WILL INDIA SUCCEED IN R & D ? (Research &Development)
DIMINISHING BASIC mindset for Research
Innovation is not a process but a state of mind. Therefore it can’t be learned but felt – Ivonne Kinser
When there was a hue and cry about giving posthumous Bharath Ratna, Sri Narayanamurthy of Infosys, in a TV interview asked “why not to Ramanujan, the mathematical genius?” He was expressing his frustration towards the national neglect of Science & Technology (S&T).
The awareness about science and technology in India is still primitive. The nation’s concentration is towards Politics, Movie mania and Religious fervour. India had produced more than 100 world renowned scientists until 1980 and its continuity has shifted to the West. Recent Indian Nobel laureates and Fields Medalist are citizens of the West. The root cause is the steady decline in research culture in universities due to faulty educational policy. The number of PhDs spiked from 10781 in 2008 to 16093 in 2011 (UGC report). The impact is less impressive. Imagination and independent thinking, the seeds for innovation, are undermined by the examination/marks culture in the educational system.
The encouragement to Scientists is basically infantile. Their discoveries are not taken seriously for further research; instead, they are glorified with titles, awards and functions. Cash awards to achievers may attract sports persons and artists but cannot develop scientists. Researchers need equipped laboratories, libraries, equipment at cheap price, financial support , interactions and support from business world and educational institutions, cooperation from public, encouragement from family and due recognition for the efforts.
There is hardly any public library exclusively for science and technology in metropolitan cities. There are no exclusive TV channels like Discovery Science and Nat Geo for S&T addressing India’s achievements, issues and challenges. Business channels cover mostly finance related affairs.
There are about 100 institutions funded and run by Central Government for S&T development all over India, yet the result is less promising. They seem to provide employment opportunities to the bureaucrats. The exceptions, probably, are Indian Space Research Organisation, Bahabha Atomic Research Centre, Council of Scientific and Industrial Research and Defence Research & Development Organisation.
Role of Corporate Sector
When the high tech heavy vehicles of Volvo entered the Indian market, the response from the Indian counterparts was that they are also capable of making similar vehicles. There was no answer to the following questions. Why did you not make it earlier? Why make this statement only after Volvo arrived? If you had made it earlier, Volvo would not have come to India. The evasive response is “we are unable to meet the demand for the present vehicles”. Hindustan Motors (Ambassador Car) that gave the same reason 30 years ago has disappeared from the roads of India crushed by the competition from MNCs. This is the reflection of procrastination and trying to stretch as much as possible with existing products and system.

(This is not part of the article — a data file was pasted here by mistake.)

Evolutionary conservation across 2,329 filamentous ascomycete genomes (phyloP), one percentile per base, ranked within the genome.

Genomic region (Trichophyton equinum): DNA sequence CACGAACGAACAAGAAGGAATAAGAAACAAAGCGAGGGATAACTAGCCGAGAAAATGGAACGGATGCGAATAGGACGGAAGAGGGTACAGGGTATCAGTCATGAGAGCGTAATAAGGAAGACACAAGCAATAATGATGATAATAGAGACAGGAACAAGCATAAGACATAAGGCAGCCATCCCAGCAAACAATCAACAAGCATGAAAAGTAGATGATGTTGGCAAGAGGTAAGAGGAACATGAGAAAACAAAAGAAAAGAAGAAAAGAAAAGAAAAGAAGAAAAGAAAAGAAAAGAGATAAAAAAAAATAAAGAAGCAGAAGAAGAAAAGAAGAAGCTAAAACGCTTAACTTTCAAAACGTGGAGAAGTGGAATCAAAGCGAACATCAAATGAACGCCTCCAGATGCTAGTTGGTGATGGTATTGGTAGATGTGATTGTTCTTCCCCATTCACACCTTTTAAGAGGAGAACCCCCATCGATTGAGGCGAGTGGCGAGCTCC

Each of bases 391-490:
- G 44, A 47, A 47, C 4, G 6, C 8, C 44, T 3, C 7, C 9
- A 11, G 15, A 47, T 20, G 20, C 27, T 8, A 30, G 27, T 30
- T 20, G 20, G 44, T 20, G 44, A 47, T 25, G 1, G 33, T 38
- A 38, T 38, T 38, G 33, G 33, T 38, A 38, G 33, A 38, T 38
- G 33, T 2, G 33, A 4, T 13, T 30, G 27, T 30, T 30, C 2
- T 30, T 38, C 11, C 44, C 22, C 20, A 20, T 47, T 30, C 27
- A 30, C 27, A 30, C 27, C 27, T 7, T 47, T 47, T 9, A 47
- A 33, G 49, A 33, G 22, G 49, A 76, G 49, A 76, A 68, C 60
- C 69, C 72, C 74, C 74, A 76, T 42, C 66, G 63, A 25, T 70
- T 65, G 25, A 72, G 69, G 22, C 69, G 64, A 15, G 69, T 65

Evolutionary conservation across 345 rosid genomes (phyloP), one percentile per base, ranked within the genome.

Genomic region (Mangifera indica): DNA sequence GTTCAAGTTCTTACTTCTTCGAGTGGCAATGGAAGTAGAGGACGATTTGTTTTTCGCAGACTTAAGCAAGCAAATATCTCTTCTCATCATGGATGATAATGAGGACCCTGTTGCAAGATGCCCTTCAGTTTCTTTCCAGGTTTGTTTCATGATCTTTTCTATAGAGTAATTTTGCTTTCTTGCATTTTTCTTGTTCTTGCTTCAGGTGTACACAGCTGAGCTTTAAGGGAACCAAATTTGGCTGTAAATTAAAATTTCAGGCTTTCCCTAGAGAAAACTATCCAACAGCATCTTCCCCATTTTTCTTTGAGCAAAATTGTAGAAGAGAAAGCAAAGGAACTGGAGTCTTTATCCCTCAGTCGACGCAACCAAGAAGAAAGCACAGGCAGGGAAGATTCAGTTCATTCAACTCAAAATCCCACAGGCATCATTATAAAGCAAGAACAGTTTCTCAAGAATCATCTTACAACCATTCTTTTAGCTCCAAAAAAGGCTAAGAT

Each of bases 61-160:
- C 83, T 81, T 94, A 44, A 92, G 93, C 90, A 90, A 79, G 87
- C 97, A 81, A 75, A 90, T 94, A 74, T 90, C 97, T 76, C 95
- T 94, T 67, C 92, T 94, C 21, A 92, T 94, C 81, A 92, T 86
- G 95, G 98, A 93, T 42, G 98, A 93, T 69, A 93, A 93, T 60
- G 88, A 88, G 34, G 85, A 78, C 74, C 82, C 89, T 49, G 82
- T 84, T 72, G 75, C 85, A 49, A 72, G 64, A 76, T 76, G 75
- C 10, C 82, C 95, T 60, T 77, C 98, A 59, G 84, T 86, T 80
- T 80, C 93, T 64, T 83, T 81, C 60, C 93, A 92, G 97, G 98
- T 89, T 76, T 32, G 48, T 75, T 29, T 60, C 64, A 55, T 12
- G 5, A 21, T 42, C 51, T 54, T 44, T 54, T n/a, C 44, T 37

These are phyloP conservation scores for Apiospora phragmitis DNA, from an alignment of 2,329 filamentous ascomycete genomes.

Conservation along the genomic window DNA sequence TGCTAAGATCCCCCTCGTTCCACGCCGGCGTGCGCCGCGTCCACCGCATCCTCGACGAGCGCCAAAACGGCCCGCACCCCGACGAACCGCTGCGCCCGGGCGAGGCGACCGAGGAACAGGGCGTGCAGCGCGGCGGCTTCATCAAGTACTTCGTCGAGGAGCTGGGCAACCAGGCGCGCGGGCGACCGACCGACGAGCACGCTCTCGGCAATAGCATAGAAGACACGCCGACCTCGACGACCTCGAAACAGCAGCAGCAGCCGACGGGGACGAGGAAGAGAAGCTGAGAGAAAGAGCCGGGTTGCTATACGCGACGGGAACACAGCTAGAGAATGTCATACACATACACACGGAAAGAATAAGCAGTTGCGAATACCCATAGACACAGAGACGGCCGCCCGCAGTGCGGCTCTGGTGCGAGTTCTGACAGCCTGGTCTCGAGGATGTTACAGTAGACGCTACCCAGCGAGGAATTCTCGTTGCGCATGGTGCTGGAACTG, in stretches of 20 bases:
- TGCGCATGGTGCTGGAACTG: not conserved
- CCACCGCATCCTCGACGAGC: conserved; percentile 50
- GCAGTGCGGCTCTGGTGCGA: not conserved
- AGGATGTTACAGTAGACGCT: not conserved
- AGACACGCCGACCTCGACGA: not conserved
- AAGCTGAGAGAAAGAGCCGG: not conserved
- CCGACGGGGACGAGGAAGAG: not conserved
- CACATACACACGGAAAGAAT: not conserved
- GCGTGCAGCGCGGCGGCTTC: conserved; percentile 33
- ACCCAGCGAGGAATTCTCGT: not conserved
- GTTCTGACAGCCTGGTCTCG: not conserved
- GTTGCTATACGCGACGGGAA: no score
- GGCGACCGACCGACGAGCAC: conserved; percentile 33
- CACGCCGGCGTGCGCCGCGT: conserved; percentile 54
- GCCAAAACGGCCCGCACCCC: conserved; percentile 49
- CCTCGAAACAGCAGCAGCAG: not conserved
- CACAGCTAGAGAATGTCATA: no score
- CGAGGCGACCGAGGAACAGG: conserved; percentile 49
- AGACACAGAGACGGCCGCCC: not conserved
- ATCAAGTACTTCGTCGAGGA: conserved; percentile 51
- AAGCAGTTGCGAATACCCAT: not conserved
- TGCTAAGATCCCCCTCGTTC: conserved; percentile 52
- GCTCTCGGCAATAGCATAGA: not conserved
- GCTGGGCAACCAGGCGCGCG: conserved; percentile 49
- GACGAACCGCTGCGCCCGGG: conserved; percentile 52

IT companies are confined only to service providing and not product development. Sanjay Pingle reported in Pharmabiz.com (Oct/7/13) that Indian pharmaceutical companies have substantially increased their R&D expenditure but they are focused on new cost effective generic products and not on new discoveries.
The average spending on R&D by the top Indian corporate heavy weights (TCS, Infosys, BHEL, Sun Pharma, , Tata Group) is below 2.5% of the total revenue as against IBM 5.9%, Microsoft 12.9%, Merk 17.6%, Siemens 5.3% and Toyota Motors 4.2.%.(Yahoofinance.com)
“Within the Tata Group, the ‘innovation’ investment over the last 100 years has been sporadic and it’s only in the last five years that there has been a consistent surge and focus in this area,” said Sunil Sinha, chief, Tata Quality Management Services. (Hindustan Times Oct/27/14)
The ineffective government control over fake and duplicate products, copying, and pirating that violate patent rights also discourages innovations.
India ranks 66 out of 142 in the Innovation index. Innovation need not be in high technology. Innovative consumer products from China and Korea have already flooded the Indian market.
The Indian corporate sector is still embryonic in product development. The converging point is “lack of mindset for R&D”. Indian corporate should stop skimping on R&D and think seriously the remark of Bill Gates “You obsolete your own products before your competitor does it.”
It is self humiliation that despite having large pool of highly qualified scientists, Indian industries are thriving on imported, borrowed, pirated and obsolete technologies from the developed nations.
Mark F. Schultz (The Hindu 4/11/14) wrote that there is a big a gap between India’s innovative capabilities and results. The gap is created by the ignorant and aversive public, reluctant corporate sector and Government inaction.
India boasts that it is becoming a hub for research activities of the MNCs. Approximately 150 MNCs have started their R&D centres across India to take full advantage of the cheap talent pool. RBI reported that the R&D expenditure of MNCs in India has increased from Rs. 28.6 crores in 2002 to Rs. 288.3 crores in 2010. Ministry of Science &Technology revealed that India spends 0.87% of its GDP in R&D whereas the figure for developed nations is over 3.3%. During the period 2010/11, 39400 patents were filed in India shared by MNCs 31100 and Indians’ 8300. The Indian government aims only at FDIs from MNCs and never thinks seriously about exploring the Indian talent and skills for Indian industries.
NAMO’s “make in India” will succeed only if R& D is given top priority and its importance is popularized similar to the Yoga campaign..
Dr. Krishnan Arunachalam
(Published in Mylapore Club Magazine July/2015)